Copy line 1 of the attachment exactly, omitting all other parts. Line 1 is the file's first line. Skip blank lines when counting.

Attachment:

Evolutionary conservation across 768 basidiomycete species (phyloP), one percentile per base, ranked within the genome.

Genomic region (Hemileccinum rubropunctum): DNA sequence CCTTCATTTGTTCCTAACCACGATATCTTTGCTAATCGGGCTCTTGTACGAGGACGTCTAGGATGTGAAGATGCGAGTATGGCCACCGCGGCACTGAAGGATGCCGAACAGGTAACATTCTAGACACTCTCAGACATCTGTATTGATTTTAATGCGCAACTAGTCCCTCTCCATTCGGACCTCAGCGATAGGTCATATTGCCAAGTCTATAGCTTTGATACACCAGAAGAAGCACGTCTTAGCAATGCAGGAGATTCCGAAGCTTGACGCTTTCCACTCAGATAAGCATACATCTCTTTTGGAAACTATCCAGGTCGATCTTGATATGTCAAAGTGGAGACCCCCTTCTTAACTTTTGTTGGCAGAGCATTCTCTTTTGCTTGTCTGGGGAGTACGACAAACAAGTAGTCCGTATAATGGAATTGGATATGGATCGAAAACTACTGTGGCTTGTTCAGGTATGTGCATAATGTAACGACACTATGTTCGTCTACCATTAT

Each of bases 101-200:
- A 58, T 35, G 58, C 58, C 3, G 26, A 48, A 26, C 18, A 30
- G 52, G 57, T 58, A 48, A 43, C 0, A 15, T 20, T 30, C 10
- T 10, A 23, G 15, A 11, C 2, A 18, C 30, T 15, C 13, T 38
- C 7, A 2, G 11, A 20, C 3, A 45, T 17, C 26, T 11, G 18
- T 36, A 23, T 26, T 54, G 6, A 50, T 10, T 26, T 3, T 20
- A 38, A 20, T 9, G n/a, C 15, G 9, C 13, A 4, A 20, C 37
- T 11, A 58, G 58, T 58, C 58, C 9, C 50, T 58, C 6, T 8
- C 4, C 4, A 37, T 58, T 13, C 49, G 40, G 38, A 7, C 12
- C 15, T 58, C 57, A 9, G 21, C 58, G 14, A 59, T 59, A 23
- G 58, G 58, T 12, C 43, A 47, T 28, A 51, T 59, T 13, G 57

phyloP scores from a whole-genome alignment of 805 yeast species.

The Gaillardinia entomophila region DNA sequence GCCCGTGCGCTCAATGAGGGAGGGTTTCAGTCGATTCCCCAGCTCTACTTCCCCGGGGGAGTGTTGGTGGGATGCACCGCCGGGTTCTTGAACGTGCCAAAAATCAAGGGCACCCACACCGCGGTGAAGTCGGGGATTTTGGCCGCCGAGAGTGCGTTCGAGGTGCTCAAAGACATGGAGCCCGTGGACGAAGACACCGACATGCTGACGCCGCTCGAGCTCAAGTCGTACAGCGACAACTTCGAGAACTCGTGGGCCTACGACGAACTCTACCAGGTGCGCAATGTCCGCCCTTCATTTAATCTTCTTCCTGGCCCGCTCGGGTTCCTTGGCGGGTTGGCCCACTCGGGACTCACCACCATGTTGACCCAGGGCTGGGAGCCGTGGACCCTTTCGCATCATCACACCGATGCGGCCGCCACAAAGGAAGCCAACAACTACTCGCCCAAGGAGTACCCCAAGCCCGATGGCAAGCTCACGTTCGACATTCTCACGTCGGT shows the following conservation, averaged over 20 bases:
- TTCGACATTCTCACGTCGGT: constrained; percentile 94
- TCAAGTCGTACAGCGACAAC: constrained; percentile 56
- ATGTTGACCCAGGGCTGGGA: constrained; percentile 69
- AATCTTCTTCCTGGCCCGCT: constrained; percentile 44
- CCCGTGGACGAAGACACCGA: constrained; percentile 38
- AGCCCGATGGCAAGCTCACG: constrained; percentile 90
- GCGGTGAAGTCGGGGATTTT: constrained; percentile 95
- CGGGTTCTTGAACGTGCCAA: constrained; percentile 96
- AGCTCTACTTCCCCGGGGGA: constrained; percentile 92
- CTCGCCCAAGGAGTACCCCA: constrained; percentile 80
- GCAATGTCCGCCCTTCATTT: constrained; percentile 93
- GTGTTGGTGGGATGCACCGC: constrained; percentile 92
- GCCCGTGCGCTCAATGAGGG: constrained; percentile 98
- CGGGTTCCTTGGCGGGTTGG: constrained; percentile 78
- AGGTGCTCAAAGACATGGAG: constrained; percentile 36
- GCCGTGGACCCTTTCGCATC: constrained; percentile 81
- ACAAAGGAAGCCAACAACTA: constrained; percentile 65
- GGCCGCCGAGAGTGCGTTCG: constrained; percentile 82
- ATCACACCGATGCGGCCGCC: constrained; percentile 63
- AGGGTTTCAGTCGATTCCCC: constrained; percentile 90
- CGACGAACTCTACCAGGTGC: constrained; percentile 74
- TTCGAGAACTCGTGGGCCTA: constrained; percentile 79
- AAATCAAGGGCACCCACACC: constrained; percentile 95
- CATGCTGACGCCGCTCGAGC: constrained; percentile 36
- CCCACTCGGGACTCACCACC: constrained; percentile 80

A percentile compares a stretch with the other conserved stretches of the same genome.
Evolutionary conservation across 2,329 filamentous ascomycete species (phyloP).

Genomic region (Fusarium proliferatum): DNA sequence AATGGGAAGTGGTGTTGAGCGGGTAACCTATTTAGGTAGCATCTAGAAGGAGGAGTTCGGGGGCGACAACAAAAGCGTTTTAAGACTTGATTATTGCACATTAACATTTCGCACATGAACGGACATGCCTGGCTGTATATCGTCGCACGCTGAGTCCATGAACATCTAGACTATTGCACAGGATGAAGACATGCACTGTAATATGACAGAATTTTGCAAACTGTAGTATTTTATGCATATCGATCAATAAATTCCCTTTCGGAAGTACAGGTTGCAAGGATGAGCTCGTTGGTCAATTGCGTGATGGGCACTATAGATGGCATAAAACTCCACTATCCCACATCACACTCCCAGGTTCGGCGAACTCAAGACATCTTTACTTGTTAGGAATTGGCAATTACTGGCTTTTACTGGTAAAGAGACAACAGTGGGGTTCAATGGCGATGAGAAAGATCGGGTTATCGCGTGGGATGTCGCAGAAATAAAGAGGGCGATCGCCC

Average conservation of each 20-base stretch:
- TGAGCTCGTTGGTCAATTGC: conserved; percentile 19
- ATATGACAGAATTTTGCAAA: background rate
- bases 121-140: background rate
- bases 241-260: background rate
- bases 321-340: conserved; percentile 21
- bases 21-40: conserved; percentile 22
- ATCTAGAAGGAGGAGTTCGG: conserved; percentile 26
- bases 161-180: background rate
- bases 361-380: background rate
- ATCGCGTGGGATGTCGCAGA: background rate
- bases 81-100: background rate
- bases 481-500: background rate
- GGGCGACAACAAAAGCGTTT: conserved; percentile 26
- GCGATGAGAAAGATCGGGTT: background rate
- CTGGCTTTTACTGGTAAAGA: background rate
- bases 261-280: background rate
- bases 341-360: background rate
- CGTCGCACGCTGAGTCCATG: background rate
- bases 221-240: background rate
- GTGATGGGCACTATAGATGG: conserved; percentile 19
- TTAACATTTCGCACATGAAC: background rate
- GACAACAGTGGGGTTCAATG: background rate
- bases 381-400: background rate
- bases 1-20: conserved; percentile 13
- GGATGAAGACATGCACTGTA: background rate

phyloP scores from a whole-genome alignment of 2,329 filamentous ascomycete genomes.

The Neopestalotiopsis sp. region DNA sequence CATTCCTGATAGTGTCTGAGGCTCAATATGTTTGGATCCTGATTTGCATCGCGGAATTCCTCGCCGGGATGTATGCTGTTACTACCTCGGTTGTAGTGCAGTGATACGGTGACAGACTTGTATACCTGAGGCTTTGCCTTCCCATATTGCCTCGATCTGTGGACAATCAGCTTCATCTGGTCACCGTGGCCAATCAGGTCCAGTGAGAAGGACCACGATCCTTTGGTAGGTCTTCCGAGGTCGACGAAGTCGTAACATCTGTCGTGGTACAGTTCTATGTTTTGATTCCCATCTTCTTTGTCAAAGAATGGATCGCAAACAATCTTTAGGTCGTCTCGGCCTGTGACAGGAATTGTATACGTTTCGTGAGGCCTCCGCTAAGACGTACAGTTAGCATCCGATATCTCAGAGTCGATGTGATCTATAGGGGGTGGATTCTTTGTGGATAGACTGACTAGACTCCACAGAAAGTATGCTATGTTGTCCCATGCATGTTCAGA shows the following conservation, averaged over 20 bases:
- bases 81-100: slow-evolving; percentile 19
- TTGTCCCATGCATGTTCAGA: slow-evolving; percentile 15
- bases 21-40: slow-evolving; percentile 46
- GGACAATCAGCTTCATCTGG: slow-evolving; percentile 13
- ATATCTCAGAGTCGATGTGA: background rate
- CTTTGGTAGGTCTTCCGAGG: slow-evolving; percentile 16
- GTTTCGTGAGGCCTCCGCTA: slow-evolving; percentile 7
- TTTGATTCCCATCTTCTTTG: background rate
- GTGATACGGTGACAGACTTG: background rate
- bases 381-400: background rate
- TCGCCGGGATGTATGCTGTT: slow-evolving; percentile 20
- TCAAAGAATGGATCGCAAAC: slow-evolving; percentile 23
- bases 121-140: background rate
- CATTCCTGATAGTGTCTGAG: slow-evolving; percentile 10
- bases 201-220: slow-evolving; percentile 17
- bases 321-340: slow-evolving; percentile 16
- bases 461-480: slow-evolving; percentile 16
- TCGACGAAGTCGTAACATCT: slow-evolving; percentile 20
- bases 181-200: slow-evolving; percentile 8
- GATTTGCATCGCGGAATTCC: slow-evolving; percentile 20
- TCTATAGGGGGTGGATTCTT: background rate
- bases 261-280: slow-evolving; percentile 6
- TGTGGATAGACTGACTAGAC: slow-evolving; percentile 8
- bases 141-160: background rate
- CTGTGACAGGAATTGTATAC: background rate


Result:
Evolutionary conservation across 768 basidiomycete species (phyloP), one percentile per base, ranked within the genome.